Three young girls knocked on the gates of 6, Randall’s Road, Madras one day in the year 1930. Inside the house, Muthulakshmi was rehearsing the speech she would make to bring about a law to abolish the dedication of young girls as devadasis. Her sons Rammohan and Krishnamurthi were playing in the compound and ran up to the gate. The girls were running away from the ritual of pottukattudal, dedicating them as devadasis to a deity, and needed protection. Muthulakshmi took them in and instructed her sons to call them Akka (elder sister). A few days later she tried admitting them to a hostel. The hostels were all caste-based and would not admit them. Neither would schools. She decided to house them and educate them herself. Finally, in 1931, she decided to open Avvai Home, naming it after the ancient Tamil poet who advised kings. She wanted girls to be fearless like Avvaiyyar.
The institute admitted older girls too, who could “work in the hostel and study for three hours.” A nursing institute, teacher training programme, and courses on carpentry, handicrafts, and home science, among others, were taught to make young girls vocationally equipped for jobs, while they pursued dance and music on the sides if they wished to. Thousands of poor women, including many from the Devadasi community, graduated from the institute and thrived in the anonymity granted by the bill. Those who wanted to learn music and dance learned them too.
Muthulakshmi was disturbed that the women who were coming out of the Devadasi system were abused and labeled by society as morally corrupt. But used the same abusive language to describe some of those who opposed her move to legislate against the system. In both her roles as a legislator who appealed to the government to shelter vagrant and destitute children and youthful offenders, and as a busy medical practitioner who spent several hours a day treating them, Muthulakshmi had an intimate knowledge of the deplorable social conditions these seven girls faced.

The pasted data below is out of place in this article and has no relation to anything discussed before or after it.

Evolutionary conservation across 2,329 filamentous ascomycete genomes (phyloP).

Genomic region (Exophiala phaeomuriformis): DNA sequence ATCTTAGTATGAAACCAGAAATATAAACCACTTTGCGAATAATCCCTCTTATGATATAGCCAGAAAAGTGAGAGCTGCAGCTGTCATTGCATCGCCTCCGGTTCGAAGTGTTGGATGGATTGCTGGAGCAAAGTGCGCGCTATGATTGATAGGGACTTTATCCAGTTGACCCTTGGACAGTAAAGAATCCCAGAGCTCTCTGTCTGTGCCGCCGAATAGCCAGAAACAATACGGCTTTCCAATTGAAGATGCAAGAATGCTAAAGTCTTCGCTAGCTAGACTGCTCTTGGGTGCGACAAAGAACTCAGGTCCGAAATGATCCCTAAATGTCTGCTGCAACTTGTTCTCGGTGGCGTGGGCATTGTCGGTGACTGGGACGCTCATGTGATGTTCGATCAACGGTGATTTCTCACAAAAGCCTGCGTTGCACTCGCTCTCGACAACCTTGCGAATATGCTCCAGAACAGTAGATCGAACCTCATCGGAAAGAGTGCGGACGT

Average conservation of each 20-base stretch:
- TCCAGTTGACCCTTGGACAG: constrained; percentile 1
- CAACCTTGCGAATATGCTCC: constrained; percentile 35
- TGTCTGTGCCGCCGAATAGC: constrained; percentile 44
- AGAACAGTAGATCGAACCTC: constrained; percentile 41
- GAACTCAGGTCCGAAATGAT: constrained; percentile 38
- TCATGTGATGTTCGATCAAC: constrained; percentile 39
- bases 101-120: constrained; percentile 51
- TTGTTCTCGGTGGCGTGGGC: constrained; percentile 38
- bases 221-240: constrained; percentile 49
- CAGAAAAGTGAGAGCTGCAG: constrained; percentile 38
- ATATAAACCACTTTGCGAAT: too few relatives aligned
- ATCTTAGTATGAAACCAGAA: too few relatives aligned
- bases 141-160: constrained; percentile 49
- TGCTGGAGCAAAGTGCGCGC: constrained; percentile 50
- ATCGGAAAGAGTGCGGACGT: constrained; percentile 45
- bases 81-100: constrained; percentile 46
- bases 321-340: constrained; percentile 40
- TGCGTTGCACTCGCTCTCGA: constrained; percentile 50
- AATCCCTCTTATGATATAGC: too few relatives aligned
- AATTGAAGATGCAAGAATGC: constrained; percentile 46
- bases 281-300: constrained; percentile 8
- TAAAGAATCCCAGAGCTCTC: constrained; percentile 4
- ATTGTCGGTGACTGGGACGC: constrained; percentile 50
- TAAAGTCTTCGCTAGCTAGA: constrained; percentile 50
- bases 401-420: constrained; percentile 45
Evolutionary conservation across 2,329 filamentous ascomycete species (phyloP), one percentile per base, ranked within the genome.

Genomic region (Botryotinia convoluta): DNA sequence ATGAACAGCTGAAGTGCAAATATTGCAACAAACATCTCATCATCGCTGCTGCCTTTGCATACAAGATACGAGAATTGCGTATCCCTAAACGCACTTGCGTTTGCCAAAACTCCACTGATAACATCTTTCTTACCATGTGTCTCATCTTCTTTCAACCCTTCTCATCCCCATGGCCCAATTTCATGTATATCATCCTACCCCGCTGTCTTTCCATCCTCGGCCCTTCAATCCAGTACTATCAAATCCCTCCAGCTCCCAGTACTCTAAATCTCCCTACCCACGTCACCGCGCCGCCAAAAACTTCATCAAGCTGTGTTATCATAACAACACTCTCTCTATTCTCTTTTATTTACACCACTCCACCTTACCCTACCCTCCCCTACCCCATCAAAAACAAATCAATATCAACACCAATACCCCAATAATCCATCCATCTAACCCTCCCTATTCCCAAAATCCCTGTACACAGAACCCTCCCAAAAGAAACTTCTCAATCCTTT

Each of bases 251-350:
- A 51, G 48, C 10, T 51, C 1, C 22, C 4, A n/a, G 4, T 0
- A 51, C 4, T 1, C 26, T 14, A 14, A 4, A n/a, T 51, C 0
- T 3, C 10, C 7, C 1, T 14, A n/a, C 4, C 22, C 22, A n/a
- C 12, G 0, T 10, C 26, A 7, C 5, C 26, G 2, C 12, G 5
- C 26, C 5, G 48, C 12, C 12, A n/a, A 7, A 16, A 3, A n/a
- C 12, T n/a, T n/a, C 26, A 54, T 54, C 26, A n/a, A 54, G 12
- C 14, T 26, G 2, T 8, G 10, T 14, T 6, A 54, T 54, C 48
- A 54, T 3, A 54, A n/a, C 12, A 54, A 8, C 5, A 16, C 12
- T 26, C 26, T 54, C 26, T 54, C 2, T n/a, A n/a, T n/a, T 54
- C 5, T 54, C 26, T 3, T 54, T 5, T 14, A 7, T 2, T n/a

“How dare you call them fallen sisters. The man falls before the woman falls. The men are always older and know what they are doing. Without male chastity, female chastity is not possible. All laws should be equal to men and women and both should be equally responsible,” Dr Muthulakshmi Reddy — legendary medical practitioner, social reformer and legislator in erstwhile Madras Presidency — thundered, after a highly placed speaker commended her work for her “fallen sisters” or Devadasis, at an event to felicitate here. This followed the passing of the 1930 bill for ‘prevention of dedication of young girls as Devadasis’ by the Madras Presidency on 5 December 1947.
The Devadasi system was nurtured by upper-class men who wanted to have their cake and eat it too. In the system, young women were made to undergo a religious ritual at a pre-pubescent age and subsequently marked as a potential concubine. This ritual and the acceptance of the “concubine” status qualified the girl for learning music and dance and performing in public spaces. A male benefactor would then be granted access to her art, which she would subsequently pass on to her children. However, he would not give her rights to his name or inheritance to the children born of this relationship.
Young Muthulakshmi was heartbroken when a 16-year-old maternal relative she was close to died at childbirth even as Muthulakshmi reached Madras to pursue medical education. She got her mother to bring the little infant named Subbulakshmi to Madras and studied for a medical degree with the baby on her lap. As the daughter of Chandrammal who belonged to the Melakkara community but had chosen to come out of the system, Muthulakshmi became more and more determined to get rid of the system of the dedication of young girls.